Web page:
For the very first time, astronomers have detected bursts of radio emissions originating within our own galaxy. These ‘fast radio bursts,’ (FRBs), were reported on November 4th by a team of astronomers based in research institutions including the University of British Columbia and the University of Toronto.
The first FRBs were discovered in 2007 and were traced back to distant galaxies. Many have been recorded since then, and several were observed to repeat irregularly. As it leaves its source, the average FRB is estimated to release as much energy as 100 million times the power of the Sun. Due to the speed at which they travel – usually lasting on scales of milliseconds – much of the nature of these powerful transient radio pulses has been shrouded in mystery. Theories pertaining to the origins of these radio emissions range from collisions between black holes, to even extraterrestrial intelligence. Most (the original article published in Nature indicates), however, suggest they likely emanate from neutron stars, which are remnants of stars whose lives ended in massive ultrabright explosions known as supernovae.
Because of the unusual proximity of these recently detected FRBs, the team was able to pinpoint their source. They discovered that the radio waves were coming from a magnetar. A rare class of neutron stars, magnetars are astronomical objects with a stronger magnetic force than anything in the universe. Their magnetic fields can reach 5,000 trillion times those of the Earth, which are so strong that, according to Caltech astrophysicist Christopher Bochenek (quoted in Space.com), “they squish atoms into pencil-like shapes.”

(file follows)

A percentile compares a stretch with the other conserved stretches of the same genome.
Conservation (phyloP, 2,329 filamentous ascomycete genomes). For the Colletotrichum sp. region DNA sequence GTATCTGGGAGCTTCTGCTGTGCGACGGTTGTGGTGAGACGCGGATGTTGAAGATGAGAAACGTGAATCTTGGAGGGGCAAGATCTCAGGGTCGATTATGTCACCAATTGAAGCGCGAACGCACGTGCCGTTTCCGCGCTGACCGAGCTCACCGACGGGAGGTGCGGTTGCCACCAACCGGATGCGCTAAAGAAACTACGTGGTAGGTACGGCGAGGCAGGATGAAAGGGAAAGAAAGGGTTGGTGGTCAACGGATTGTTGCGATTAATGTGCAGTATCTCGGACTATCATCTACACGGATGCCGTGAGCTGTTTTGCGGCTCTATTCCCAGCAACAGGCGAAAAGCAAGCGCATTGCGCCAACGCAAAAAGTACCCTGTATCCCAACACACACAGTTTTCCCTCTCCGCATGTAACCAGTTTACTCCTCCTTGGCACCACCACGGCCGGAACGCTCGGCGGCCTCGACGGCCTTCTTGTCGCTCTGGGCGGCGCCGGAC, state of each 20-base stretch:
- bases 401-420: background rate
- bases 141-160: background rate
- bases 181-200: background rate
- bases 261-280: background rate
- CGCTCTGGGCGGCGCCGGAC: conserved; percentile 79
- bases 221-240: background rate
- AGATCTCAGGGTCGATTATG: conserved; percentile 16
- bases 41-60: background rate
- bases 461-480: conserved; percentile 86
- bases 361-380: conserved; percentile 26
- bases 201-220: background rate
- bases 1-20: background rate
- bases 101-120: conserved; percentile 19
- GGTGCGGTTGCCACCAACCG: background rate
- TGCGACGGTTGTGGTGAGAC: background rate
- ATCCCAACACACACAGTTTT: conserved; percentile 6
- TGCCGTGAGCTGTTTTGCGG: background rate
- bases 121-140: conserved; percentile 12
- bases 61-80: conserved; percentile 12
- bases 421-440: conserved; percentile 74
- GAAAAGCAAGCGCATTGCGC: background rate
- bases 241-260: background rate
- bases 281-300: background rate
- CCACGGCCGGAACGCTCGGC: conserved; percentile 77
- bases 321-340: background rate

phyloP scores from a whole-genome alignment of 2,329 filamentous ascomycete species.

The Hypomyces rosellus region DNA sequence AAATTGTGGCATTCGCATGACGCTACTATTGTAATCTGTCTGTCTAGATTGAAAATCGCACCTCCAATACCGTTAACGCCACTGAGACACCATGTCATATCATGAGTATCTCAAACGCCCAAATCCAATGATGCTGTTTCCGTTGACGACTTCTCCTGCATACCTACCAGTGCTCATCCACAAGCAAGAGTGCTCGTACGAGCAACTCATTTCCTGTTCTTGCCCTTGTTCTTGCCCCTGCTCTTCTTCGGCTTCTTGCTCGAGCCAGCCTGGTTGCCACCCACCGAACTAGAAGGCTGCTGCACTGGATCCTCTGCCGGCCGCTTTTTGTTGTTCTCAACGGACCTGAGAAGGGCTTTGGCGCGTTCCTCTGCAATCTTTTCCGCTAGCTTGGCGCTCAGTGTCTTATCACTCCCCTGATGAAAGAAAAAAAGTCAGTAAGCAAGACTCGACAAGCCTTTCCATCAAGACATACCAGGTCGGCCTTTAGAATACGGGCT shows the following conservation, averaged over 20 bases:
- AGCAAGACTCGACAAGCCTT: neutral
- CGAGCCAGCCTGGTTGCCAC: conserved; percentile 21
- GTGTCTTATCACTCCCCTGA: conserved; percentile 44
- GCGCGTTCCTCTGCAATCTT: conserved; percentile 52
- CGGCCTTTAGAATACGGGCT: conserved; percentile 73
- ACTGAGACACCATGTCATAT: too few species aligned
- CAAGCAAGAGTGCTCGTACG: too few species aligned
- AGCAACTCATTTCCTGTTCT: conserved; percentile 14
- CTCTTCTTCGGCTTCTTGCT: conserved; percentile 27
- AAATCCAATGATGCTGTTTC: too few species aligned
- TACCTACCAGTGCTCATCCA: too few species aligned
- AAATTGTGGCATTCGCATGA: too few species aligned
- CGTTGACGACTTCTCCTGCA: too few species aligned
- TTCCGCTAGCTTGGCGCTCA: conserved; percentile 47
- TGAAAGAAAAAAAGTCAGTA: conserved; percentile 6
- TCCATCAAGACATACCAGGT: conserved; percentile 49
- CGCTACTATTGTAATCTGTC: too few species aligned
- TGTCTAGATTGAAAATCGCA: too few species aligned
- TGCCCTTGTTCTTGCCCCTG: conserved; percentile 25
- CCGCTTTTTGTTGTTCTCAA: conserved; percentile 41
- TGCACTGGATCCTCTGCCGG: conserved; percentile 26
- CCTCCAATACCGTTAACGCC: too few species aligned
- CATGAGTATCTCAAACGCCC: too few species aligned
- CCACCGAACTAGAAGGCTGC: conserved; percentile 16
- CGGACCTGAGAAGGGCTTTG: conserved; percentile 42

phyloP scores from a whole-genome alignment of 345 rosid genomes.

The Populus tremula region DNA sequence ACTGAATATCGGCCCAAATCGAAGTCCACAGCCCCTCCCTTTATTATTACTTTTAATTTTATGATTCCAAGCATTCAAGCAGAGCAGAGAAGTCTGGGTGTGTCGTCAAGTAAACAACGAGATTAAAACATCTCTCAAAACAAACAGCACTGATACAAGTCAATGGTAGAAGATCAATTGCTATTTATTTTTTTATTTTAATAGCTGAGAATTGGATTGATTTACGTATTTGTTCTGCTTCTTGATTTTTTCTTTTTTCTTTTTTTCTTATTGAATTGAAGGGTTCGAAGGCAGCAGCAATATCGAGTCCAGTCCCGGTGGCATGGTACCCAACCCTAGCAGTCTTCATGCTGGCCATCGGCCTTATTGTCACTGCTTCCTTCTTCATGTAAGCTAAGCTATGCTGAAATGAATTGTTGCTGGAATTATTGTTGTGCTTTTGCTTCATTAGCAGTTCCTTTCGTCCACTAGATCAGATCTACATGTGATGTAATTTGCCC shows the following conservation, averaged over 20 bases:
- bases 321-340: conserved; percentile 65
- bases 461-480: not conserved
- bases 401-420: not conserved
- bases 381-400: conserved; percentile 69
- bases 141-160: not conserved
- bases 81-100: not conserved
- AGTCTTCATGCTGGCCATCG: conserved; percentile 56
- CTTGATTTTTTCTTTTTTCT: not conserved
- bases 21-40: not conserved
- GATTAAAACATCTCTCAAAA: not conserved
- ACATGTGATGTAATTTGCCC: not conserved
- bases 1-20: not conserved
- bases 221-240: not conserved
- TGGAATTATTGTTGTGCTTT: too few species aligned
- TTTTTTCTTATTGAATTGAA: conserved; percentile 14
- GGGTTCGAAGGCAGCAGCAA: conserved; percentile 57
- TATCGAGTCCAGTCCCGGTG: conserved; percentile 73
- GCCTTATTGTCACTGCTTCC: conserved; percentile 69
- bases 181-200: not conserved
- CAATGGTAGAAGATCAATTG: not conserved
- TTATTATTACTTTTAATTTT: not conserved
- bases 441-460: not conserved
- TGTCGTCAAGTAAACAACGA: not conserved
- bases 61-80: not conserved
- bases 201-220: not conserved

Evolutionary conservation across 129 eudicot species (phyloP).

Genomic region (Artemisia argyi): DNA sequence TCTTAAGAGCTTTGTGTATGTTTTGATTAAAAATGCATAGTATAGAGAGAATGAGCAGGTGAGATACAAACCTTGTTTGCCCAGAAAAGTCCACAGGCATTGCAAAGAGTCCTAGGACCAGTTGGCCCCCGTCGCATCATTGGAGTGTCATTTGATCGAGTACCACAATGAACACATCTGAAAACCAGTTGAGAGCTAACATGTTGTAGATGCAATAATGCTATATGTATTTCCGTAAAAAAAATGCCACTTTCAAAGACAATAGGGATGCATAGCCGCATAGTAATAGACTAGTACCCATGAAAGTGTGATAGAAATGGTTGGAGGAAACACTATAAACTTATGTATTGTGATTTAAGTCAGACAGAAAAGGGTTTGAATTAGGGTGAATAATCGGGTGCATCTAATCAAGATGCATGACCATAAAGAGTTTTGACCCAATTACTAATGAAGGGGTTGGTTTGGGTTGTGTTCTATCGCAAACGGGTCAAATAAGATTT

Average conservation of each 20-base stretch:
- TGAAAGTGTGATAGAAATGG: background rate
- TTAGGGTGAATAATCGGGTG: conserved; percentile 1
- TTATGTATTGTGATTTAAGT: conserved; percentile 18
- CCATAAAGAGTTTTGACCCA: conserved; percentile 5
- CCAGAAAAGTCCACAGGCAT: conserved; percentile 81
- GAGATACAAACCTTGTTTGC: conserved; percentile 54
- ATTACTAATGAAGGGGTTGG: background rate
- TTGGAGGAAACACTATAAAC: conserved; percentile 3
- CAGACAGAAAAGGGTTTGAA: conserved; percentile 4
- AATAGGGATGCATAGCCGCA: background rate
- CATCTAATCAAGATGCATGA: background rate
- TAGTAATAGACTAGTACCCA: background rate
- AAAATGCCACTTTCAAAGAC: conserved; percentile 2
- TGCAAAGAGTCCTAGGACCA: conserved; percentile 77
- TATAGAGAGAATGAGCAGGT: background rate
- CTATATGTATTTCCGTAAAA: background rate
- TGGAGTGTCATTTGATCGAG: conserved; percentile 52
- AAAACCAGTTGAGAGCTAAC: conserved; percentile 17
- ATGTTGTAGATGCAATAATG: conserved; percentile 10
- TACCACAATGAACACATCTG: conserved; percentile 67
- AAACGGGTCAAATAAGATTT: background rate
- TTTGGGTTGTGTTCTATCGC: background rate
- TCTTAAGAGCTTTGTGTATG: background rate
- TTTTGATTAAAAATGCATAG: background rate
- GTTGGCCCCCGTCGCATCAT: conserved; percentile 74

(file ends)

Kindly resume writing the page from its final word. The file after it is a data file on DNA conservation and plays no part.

Reviewers of the study stated that these radio bursts are also the brightest FRBs from a galactic magnetar that have been measured so far. This potentially solves a key puzzle in this field, providing much-needed evidence that magnetars are likely the sources of extragalactic FRBs. Though this mystery is finally coming to a conclusion, the 14 years taken are far less than expected. From the perspective of Graded’s own IB physics teacher, Mr. Healey, these surprisingly rapid developments demonstrate that “FRBs are a great example of how quickly the field of astrophysics is changing, and [that] this pace of discoveries is only likely to increase as new technologies like gravitational wave detectors and the new JWST space telescope come online in the next few years.”
“What’s really surprising is that we saw anything at all from our own galaxy given how rare these extragalactic FRBs are that we didn’t have to wait 50 years to detect a fast radio burst in the Milky Way. We only had to wait a few,” said Bochenek. “This result is also a great example of how when international teams of scientists come together to study a phenomenon in different ways, [they] learn more about it.” Indeed, this discovery serves as a noteworthy instance of a large-scale collaboration between members of the scientific community and demonstrates the true need for international cooperation in the pursuit of new scientific knowledge.
This news is particularly interesting for students considering academic and professional paths in physics; as Mr. Healey recounts, “Astrophysics is what inspired me to study physics – it is truly exciting to imagine that students starting undergraduate physics courses right now could be joining these research teams in just a few years.”
Nature, Space.com, CNN, MIT News